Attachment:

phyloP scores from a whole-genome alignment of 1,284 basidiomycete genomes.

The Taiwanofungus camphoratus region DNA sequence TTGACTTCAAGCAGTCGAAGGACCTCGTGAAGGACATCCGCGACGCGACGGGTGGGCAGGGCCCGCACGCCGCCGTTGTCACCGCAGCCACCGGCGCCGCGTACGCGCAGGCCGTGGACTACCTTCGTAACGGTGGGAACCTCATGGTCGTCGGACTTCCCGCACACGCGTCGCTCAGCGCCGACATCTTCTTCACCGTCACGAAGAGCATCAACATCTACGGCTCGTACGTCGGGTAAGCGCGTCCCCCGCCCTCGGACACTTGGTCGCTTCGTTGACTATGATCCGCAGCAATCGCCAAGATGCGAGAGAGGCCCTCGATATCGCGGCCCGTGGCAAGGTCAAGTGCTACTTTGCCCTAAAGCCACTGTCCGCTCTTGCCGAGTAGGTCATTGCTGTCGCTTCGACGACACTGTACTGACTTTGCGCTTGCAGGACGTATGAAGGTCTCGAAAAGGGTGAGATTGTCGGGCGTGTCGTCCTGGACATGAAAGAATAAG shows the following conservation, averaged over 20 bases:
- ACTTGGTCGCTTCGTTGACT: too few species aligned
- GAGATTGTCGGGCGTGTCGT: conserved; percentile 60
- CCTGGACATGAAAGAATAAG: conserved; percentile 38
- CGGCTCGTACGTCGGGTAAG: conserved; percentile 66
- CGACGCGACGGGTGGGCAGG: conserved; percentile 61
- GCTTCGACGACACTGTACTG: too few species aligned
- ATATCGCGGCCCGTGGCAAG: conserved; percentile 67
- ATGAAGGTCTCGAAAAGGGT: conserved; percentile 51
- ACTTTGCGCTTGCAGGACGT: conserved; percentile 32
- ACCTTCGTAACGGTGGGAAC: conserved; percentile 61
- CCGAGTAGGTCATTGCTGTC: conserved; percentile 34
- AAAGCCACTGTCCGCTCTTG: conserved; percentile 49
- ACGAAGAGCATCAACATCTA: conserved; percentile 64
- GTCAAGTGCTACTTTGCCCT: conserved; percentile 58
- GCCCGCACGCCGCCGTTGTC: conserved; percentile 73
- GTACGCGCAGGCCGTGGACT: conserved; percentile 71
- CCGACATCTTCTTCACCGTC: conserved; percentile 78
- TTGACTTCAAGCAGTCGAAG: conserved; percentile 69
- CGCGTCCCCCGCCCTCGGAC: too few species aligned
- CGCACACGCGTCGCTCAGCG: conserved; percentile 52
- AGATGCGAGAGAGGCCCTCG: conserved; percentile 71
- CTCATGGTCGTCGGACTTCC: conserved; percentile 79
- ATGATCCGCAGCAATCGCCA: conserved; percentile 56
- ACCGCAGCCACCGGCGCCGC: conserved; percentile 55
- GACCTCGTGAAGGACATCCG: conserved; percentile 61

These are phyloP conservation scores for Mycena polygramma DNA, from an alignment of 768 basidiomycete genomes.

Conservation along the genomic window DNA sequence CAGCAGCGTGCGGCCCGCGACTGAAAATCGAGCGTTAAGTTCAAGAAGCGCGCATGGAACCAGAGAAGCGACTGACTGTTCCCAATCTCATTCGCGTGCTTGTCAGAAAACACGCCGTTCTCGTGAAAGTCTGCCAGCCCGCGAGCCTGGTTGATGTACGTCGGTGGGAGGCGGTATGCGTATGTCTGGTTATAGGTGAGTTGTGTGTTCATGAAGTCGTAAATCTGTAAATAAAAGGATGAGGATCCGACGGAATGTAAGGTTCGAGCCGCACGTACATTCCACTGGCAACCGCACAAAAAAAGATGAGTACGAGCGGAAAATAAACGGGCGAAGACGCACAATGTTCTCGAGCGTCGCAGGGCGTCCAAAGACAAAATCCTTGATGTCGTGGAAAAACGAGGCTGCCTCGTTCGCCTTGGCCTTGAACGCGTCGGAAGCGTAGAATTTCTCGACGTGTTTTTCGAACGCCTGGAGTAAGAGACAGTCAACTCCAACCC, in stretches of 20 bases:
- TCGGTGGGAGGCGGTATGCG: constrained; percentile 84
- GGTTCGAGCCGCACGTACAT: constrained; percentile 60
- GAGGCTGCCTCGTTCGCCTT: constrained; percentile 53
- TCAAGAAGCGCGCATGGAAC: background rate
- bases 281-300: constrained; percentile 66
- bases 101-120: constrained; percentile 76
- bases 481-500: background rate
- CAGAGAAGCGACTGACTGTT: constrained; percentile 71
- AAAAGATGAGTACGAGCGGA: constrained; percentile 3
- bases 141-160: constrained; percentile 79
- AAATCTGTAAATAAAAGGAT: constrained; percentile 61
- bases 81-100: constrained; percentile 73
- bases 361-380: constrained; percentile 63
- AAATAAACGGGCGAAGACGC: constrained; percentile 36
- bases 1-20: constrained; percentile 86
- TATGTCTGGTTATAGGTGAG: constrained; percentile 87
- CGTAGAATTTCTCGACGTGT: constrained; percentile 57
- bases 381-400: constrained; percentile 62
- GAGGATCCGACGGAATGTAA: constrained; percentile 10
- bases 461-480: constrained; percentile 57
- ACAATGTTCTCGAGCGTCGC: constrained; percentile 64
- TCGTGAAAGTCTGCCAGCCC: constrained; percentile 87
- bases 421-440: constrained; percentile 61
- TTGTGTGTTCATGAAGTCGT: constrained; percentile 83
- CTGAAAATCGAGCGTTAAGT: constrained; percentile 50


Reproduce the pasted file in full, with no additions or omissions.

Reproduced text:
phyloP scores from a whole-genome alignment of 1,284 basidiomycete genomes.

The Taiwanofungus camphoratus region DNA sequence TTGACTTCAAGCAGTCGAAGGACCTCGTGAAGGACATCCGCGACGCGACGGGTGGGCAGGGCCCGCACGCCGCCGTTGTCACCGCAGCCACCGGCGCCGCGTACGCGCAGGCCGTGGACTACCTTCGTAACGGTGGGAACCTCATGGTCGTCGGACTTCCCGCACACGCGTCGCTCAGCGCCGACATCTTCTTCACCGTCACGAAGAGCATCAACATCTACGGCTCGTACGTCGGGTAAGCGCGTCCCCCGCCCTCGGACACTTGGTCGCTTCGTTGACTATGATCCGCAGCAATCGCCAAGATGCGAGAGAGGCCCTCGATATCGCGGCCCGTGGCAAGGTCAAGTGCTACTTTGCCCTAAAGCCACTGTCCGCTCTTGCCGAGTAGGTCATTGCTGTCGCTTCGACGACACTGTACTGACTTTGCGCTTGCAGGACGTATGAAGGTCTCGAAAAGGGTGAGATTGTCGGGCGTGTCGTCCTGGACATGAAAGAATAAG shows the following conservation, averaged over 20 bases:
- ACTTGGTCGCTTCGTTGACT: too few species aligned
- GAGATTGTCGGGCGTGTCGT: conserved; percentile 60
- CCTGGACATGAAAGAATAAG: conserved; percentile 38
- CGGCTCGTACGTCGGGTAAG: conserved; percentile 66
- CGACGCGACGGGTGGGCAGG: conserved; percentile 61
- GCTTCGACGACACTGTACTG: too few species aligned
- ATATCGCGGCCCGTGGCAAG: conserved; percentile 67
- ATGAAGGTCTCGAAAAGGGT: conserved; percentile 51
- ACTTTGCGCTTGCAGGACGT: conserved; percentile 32
- ACCTTCGTAACGGTGGGAAC: conserved; percentile 61
- CCGAGTAGGTCATTGCTGTC: conserved; percentile 34
- AAAGCCACTGTCCGCTCTTG: conserved; percentile 49
- ACGAAGAGCATCAACATCTA: conserved; percentile 64
- GTCAAGTGCTACTTTGCCCT: conserved; percentile 58
- GCCCGCACGCCGCCGTTGTC: conserved; percentile 73
- GTACGCGCAGGCCGTGGACT: conserved; percentile 71
- CCGACATCTTCTTCACCGTC: conserved; percentile 78
- TTGACTTCAAGCAGTCGAAG: conserved; percentile 69
- CGCGTCCCCCGCCCTCGGAC: too few species aligned
- CGCACACGCGTCGCTCAGCG: conserved; percentile 52
- AGATGCGAGAGAGGCCCTCG: conserved; percentile 71
- CTCATGGTCGTCGGACTTCC: conserved; percentile 79
- ATGATCCGCAGCAATCGCCA: conserved; percentile 56
- ACCGCAGCCACCGGCGCCGC: conserved; percentile 55
- GACCTCGTGAAGGACATCCG: conserved; percentile 61

These are phyloP conservation scores for Mycena polygramma DNA, from an alignment of 768 basidiomycete genomes.

Conservation along the genomic window DNA sequence CAGCAGCGTGCGGCCCGCGACTGAAAATCGAGCGTTAAGTTCAAGAAGCGCGCATGGAACCAGAGAAGCGACTGACTGTTCCCAATCTCATTCGCGTGCTTGTCAGAAAACACGCCGTTCTCGTGAAAGTCTGCCAGCCCGCGAGCCTGGTTGATGTACGTCGGTGGGAGGCGGTATGCGTATGTCTGGTTATAGGTGAGTTGTGTGTTCATGAAGTCGTAAATCTGTAAATAAAAGGATGAGGATCCGACGGAATGTAAGGTTCGAGCCGCACGTACATTCCACTGGCAACCGCACAAAAAAAGATGAGTACGAGCGGAAAATAAACGGGCGAAGACGCACAATGTTCTCGAGCGTCGCAGGGCGTCCAAAGACAAAATCCTTGATGTCGTGGAAAAACGAGGCTGCCTCGTTCGCCTTGGCCTTGAACGCGTCGGAAGCGTAGAATTTCTCGACGTGTTTTTCGAACGCCTGGAGTAAGAGACAGTCAACTCCAACCC, in stretches of 20 bases:
- TCGGTGGGAGGCGGTATGCG: constrained; percentile 84
- GGTTCGAGCCGCACGTACAT: constrained; percentile 60
- GAGGCTGCCTCGTTCGCCTT: constrained; percentile 53
- TCAAGAAGCGCGCATGGAAC: background rate
- bases 281-300: constrained; percentile 66
- bases 101-120: constrained; percentile 76
- bases 481-500: background rate
- CAGAGAAGCGACTGACTGTT: constrained; percentile 71
- AAAAGATGAGTACGAGCGGA: constrained; percentile 3
- bases 141-160: constrained; percentile 79
- AAATCTGTAAATAAAAGGAT: constrained; percentile 61
- bases 81-100: constrained; percentile 73
- bases 361-380: constrained; percentile 63
- AAATAAACGGGCGAAGACGC: constrained; percentile 36
- bases 1-20: constrained; percentile 86
- TATGTCTGGTTATAGGTGAG: constrained; percentile 87
- CGTAGAATTTCTCGACGTGT: constrained; percentile 57
- bases 381-400: constrained; percentile 62
- GAGGATCCGACGGAATGTAA: constrained; percentile 10
- bases 461-480: constrained; percentile 57
- ACAATGTTCTCGAGCGTCGC: constrained; percentile 64
- TCGTGAAAGTCTGCCAGCCC: constrained; percentile 87
- bases 421-440: constrained; percentile 61
- TTGTGTGTTCATGAAGTCGT: constrained; percentile 83
- CTGAAAATCGAGCGTTAAGT: constrained; percentile 50